Social media and COVID shaming: Fighting a toxic combination

Julian Siegel, owner of The Riverside Market, poses for a photo, Monday, Sept. 21, 2020, in Fort Lauderdale, Fla.
Julian Siegel, owner of The Riverside Market, poses for a photo, Monday, Sept. 21, 2020, in Fort Lauderdale, Fla. Siegel figures business dropped about 20% earlier this spring at his, restaurant after someone posted a picture on the Nextdoor app of people waiting in his parking lot for food. (AP Photo/Wilfredo Lee)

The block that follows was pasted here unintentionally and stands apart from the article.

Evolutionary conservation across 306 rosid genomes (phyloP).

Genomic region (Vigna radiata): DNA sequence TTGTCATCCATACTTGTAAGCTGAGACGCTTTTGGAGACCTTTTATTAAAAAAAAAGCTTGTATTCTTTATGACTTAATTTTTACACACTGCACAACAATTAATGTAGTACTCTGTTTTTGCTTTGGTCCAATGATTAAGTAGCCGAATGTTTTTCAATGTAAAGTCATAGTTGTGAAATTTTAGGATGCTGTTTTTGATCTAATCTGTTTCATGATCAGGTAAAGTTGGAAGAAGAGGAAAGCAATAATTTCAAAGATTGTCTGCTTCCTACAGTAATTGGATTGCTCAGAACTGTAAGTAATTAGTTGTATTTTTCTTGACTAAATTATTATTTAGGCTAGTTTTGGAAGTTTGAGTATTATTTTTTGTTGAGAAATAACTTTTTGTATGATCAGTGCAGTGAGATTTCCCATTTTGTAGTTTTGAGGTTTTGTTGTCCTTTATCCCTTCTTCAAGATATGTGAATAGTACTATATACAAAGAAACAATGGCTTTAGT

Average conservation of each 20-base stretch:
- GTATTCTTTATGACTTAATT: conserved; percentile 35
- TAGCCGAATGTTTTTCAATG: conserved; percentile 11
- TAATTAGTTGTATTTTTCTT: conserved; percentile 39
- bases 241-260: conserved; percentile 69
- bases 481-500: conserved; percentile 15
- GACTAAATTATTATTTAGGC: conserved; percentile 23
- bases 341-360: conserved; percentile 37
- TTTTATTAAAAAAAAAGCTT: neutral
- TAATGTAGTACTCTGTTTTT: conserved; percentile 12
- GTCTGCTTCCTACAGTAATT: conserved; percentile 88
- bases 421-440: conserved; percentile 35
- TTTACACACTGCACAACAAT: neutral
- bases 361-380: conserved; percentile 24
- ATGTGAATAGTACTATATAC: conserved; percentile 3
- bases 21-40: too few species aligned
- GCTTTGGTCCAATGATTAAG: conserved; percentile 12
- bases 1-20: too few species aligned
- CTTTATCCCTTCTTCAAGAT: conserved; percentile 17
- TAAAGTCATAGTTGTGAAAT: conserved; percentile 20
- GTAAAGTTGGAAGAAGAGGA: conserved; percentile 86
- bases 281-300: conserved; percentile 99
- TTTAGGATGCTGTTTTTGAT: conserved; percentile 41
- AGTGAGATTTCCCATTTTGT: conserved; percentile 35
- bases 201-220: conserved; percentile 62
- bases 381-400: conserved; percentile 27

Humans love to shame or blame others during a public health crisis.

Researchers say the practice dates back to well before the pandemic. But the warp speed and reach of today’s social media gives it an aggressive new dimension.

People shame or stigmatize when they feel threatened and need an explanation or a scapegoat to blame. It helps them make sense of what’s happening and reaffirms their way of thinking. Then social media sites take a practice that used to be confined to social circles or by geography and make it essentially limitless.